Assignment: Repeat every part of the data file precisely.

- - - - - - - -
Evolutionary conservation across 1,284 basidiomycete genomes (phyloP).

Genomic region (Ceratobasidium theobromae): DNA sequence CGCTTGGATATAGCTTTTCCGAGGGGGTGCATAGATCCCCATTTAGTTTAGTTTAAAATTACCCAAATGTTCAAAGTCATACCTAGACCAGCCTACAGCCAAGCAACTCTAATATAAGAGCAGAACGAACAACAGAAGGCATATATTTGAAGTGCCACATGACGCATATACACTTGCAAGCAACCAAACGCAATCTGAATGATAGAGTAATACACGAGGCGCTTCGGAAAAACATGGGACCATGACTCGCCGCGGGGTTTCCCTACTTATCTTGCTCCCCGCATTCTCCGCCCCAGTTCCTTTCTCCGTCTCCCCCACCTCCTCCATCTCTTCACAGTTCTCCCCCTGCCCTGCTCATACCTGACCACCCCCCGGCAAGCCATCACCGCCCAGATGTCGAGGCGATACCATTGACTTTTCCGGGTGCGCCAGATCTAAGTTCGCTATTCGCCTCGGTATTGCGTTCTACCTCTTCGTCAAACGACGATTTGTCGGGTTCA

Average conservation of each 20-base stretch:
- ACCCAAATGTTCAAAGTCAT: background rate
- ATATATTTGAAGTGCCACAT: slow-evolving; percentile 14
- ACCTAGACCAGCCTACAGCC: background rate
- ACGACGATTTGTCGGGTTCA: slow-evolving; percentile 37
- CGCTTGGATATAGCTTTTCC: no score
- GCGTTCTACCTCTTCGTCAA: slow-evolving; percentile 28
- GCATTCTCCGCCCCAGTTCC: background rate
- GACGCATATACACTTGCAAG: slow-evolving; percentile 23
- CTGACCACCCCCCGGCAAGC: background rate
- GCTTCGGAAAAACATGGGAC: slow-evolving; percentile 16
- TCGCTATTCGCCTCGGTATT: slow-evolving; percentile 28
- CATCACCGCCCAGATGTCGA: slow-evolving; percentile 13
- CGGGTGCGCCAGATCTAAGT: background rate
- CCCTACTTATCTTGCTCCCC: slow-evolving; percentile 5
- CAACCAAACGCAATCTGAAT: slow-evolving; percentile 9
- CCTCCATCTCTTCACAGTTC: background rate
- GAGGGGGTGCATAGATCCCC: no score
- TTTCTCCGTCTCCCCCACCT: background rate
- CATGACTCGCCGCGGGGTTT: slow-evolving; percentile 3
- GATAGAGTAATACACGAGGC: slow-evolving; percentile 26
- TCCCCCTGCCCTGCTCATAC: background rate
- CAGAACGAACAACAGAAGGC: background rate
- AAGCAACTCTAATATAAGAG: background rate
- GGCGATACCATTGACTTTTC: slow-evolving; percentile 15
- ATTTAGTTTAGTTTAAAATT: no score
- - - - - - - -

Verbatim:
Evolutionary conservation across 1,284 basidiomycete genomes (phyloP).

Genomic region (Ceratobasidium theobromae): DNA sequence CGCTTGGATATAGCTTTTCCGAGGGGGTGCATAGATCCCCATTTAGTTTAGTTTAAAATTACCCAAATGTTCAAAGTCATACCTAGACCAGCCTACAGCCAAGCAACTCTAATATAAGAGCAGAACGAACAACAGAAGGCATATATTTGAAGTGCCACATGACGCATATACACTTGCAAGCAACCAAACGCAATCTGAATGATAGAGTAATACACGAGGCGCTTCGGAAAAACATGGGACCATGACTCGCCGCGGGGTTTCCCTACTTATCTTGCTCCCCGCATTCTCCGCCCCAGTTCCTTTCTCCGTCTCCCCCACCTCCTCCATCTCTTCACAGTTCTCCCCCTGCCCTGCTCATACCTGACCACCCCCCGGCAAGCCATCACCGCCCAGATGTCGAGGCGATACCATTGACTTTTCCGGGTGCGCCAGATCTAAGTTCGCTATTCGCCTCGGTATTGCGTTCTACCTCTTCGTCAAACGACGATTTGTCGGGTTCA

Average conservation of each 20-base stretch:
- ACCCAAATGTTCAAAGTCAT: background rate
- ATATATTTGAAGTGCCACAT: slow-evolving; percentile 14
- ACCTAGACCAGCCTACAGCC: background rate
- ACGACGATTTGTCGGGTTCA: slow-evolving; percentile 37
- CGCTTGGATATAGCTTTTCC: no score
- GCGTTCTACCTCTTCGTCAA: slow-evolving; percentile 28
- GCATTCTCCGCCCCAGTTCC: background rate
- GACGCATATACACTTGCAAG: slow-evolving; percentile 23
- CTGACCACCCCCCGGCAAGC: background rate
- GCTTCGGAAAAACATGGGAC: slow-evolving; percentile 16
- TCGCTATTCGCCTCGGTATT: slow-evolving; percentile 28
- CATCACCGCCCAGATGTCGA: slow-evolving; percentile 13
- CGGGTGCGCCAGATCTAAGT: background rate
- CCCTACTTATCTTGCTCCCC: slow-evolving; percentile 5
- CAACCAAACGCAATCTGAAT: slow-evolving; percentile 9
- CCTCCATCTCTTCACAGTTC: background rate
- GAGGGGGTGCATAGATCCCC: no score
- TTTCTCCGTCTCCCCCACCT: background rate
- CATGACTCGCCGCGGGGTTT: slow-evolving; percentile 3
- GATAGAGTAATACACGAGGC: slow-evolving; percentile 26
- TCCCCCTGCCCTGCTCATAC: background rate
- CAGAACGAACAACAGAAGGC: background rate
- AAGCAACTCTAATATAAGAG: background rate
- GGCGATACCATTGACTTTTC: slow-evolving; percentile 15
- ATTTAGTTTAGTTTAAAATT: no score